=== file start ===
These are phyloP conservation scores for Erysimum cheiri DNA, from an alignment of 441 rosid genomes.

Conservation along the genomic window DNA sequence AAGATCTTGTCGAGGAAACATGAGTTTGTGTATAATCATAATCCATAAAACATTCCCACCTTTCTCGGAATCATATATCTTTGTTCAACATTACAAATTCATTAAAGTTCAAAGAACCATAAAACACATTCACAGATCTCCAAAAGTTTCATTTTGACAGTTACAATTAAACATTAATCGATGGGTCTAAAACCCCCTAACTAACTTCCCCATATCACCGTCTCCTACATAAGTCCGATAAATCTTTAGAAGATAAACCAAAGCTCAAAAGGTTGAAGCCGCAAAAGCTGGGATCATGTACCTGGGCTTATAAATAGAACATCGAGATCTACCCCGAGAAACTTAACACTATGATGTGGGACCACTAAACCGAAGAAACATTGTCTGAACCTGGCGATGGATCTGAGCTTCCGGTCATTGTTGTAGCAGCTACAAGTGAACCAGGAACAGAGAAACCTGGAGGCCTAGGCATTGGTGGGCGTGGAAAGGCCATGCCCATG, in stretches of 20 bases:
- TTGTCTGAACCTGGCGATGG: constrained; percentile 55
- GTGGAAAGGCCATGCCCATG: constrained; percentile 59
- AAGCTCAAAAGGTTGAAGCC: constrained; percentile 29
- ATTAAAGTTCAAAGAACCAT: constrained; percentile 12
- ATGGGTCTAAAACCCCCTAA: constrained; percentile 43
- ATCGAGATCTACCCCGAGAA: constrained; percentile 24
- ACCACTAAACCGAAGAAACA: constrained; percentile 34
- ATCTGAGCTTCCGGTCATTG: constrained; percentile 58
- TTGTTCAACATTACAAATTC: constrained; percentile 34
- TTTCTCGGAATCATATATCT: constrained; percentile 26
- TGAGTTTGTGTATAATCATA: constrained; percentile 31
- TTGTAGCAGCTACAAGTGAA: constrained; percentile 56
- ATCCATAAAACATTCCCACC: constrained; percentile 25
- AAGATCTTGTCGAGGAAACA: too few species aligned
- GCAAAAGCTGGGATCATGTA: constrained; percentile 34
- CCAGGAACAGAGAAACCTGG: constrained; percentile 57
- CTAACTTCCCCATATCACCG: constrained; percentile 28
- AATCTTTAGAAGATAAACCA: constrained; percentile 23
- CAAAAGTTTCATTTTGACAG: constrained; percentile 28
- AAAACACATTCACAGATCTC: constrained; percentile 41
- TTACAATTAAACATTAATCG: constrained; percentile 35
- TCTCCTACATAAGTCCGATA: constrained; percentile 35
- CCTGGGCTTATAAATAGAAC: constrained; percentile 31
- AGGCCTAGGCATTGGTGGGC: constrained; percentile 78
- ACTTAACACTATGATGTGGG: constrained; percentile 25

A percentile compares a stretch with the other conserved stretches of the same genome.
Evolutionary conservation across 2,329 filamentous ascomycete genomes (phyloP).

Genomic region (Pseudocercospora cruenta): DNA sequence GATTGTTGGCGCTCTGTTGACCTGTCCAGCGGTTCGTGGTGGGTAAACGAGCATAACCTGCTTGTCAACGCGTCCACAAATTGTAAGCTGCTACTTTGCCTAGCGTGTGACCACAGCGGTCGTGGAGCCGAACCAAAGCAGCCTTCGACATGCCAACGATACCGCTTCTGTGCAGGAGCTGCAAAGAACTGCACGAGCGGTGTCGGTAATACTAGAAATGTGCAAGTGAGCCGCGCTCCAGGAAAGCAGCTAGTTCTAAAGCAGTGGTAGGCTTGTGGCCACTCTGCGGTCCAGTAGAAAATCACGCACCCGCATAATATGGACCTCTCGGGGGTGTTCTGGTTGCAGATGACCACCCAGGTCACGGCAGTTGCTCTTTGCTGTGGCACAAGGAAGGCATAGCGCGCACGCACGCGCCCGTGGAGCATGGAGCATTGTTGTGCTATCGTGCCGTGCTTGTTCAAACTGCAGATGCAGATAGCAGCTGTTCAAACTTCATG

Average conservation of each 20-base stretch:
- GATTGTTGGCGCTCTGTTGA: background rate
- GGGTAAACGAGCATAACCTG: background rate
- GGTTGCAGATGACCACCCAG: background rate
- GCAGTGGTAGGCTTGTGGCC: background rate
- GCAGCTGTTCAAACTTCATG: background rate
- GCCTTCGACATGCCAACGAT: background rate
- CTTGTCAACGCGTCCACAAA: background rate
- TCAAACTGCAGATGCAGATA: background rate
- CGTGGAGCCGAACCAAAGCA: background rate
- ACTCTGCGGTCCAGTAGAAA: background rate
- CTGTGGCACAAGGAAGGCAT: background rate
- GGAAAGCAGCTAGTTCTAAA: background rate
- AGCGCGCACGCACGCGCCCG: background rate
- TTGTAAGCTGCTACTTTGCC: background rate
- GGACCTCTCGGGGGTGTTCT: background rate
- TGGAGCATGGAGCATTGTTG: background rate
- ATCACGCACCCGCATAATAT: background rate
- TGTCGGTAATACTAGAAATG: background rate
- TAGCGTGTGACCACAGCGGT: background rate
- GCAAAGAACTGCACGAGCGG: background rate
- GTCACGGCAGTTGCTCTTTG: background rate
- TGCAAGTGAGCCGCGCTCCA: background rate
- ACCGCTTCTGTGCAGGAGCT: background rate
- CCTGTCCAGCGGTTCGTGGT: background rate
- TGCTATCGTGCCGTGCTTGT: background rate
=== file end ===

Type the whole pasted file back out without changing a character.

These are phyloP conservation scores for Erysimum cheiri DNA, from an alignment of 441 rosid genomes.

Conservation along the genomic window DNA sequence AAGATCTTGTCGAGGAAACATGAGTTTGTGTATAATCATAATCCATAAAACATTCCCACCTTTCTCGGAATCATATATCTTTGTTCAACATTACAAATTCATTAAAGTTCAAAGAACCATAAAACACATTCACAGATCTCCAAAAGTTTCATTTTGACAGTTACAATTAAACATTAATCGATGGGTCTAAAACCCCCTAACTAACTTCCCCATATCACCGTCTCCTACATAAGTCCGATAAATCTTTAGAAGATAAACCAAAGCTCAAAAGGTTGAAGCCGCAAAAGCTGGGATCATGTACCTGGGCTTATAAATAGAACATCGAGATCTACCCCGAGAAACTTAACACTATGATGTGGGACCACTAAACCGAAGAAACATTGTCTGAACCTGGCGATGGATCTGAGCTTCCGGTCATTGTTGTAGCAGCTACAAGTGAACCAGGAACAGAGAAACCTGGAGGCCTAGGCATTGGTGGGCGTGGAAAGGCCATGCCCATG, in stretches of 20 bases:
- TTGTCTGAACCTGGCGATGG: constrained; percentile 55
- GTGGAAAGGCCATGCCCATG: constrained; percentile 59
- AAGCTCAAAAGGTTGAAGCC: constrained; percentile 29
- ATTAAAGTTCAAAGAACCAT: constrained; percentile 12
- ATGGGTCTAAAACCCCCTAA: constrained; percentile 43
- ATCGAGATCTACCCCGAGAA: constrained; percentile 24
- ACCACTAAACCGAAGAAACA: constrained; percentile 34
- ATCTGAGCTTCCGGTCATTG: constrained; percentile 58
- TTGTTCAACATTACAAATTC: constrained; percentile 34
- TTTCTCGGAATCATATATCT: constrained; percentile 26
- TGAGTTTGTGTATAATCATA: constrained; percentile 31
- TTGTAGCAGCTACAAGTGAA: constrained; percentile 56
- ATCCATAAAACATTCCCACC: constrained; percentile 25
- AAGATCTTGTCGAGGAAACA: too few species aligned
- GCAAAAGCTGGGATCATGTA: constrained; percentile 34
- CCAGGAACAGAGAAACCTGG: constrained; percentile 57
- CTAACTTCCCCATATCACCG: constrained; percentile 28
- AATCTTTAGAAGATAAACCA: constrained; percentile 23
- CAAAAGTTTCATTTTGACAG: constrained; percentile 28
- AAAACACATTCACAGATCTC: constrained; percentile 41
- TTACAATTAAACATTAATCG: constrained; percentile 35
- TCTCCTACATAAGTCCGATA: constrained; percentile 35
- CCTGGGCTTATAAATAGAAC: constrained; percentile 31
- AGGCCTAGGCATTGGTGGGC: constrained; percentile 78
- ACTTAACACTATGATGTGGG: constrained; percentile 25

A percentile compares a stretch with the other conserved stretches of the same genome.
Evolutionary conservation across 2,329 filamentous ascomycete genomes (phyloP).

Genomic region (Pseudocercospora cruenta): DNA sequence GATTGTTGGCGCTCTGTTGACCTGTCCAGCGGTTCGTGGTGGGTAAACGAGCATAACCTGCTTGTCAACGCGTCCACAAATTGTAAGCTGCTACTTTGCCTAGCGTGTGACCACAGCGGTCGTGGAGCCGAACCAAAGCAGCCTTCGACATGCCAACGATACCGCTTCTGTGCAGGAGCTGCAAAGAACTGCACGAGCGGTGTCGGTAATACTAGAAATGTGCAAGTGAGCCGCGCTCCAGGAAAGCAGCTAGTTCTAAAGCAGTGGTAGGCTTGTGGCCACTCTGCGGTCCAGTAGAAAATCACGCACCCGCATAATATGGACCTCTCGGGGGTGTTCTGGTTGCAGATGACCACCCAGGTCACGGCAGTTGCTCTTTGCTGTGGCACAAGGAAGGCATAGCGCGCACGCACGCGCCCGTGGAGCATGGAGCATTGTTGTGCTATCGTGCCGTGCTTGTTCAAACTGCAGATGCAGATAGCAGCTGTTCAAACTTCATG

Average conservation of each 20-base stretch:
- GATTGTTGGCGCTCTGTTGA: background rate
- GGGTAAACGAGCATAACCTG: background rate
- GGTTGCAGATGACCACCCAG: background rate
- GCAGTGGTAGGCTTGTGGCC: background rate
- GCAGCTGTTCAAACTTCATG: background rate
- GCCTTCGACATGCCAACGAT: background rate
- CTTGTCAACGCGTCCACAAA: background rate
- TCAAACTGCAGATGCAGATA: background rate
- CGTGGAGCCGAACCAAAGCA: background rate
- ACTCTGCGGTCCAGTAGAAA: background rate
- CTGTGGCACAAGGAAGGCAT: background rate
- GGAAAGCAGCTAGTTCTAAA: background rate
- AGCGCGCACGCACGCGCCCG: background rate
- TTGTAAGCTGCTACTTTGCC: background rate
- GGACCTCTCGGGGGTGTTCT: background rate
- TGGAGCATGGAGCATTGTTG: background rate
- ATCACGCACCCGCATAATAT: background rate
- TGTCGGTAATACTAGAAATG: background rate
- TAGCGTGTGACCACAGCGGT: background rate
- GCAAAGAACTGCACGAGCGG: background rate
- GTCACGGCAGTTGCTCTTTG: background rate
- TGCAAGTGAGCCGCGCTCCA: background rate
- ACCGCTTCTGTGCAGGAGCT: background rate
- CCTGTCCAGCGGTTCGTGGT: background rate
- TGCTATCGTGCCGTGCTTGT: background rate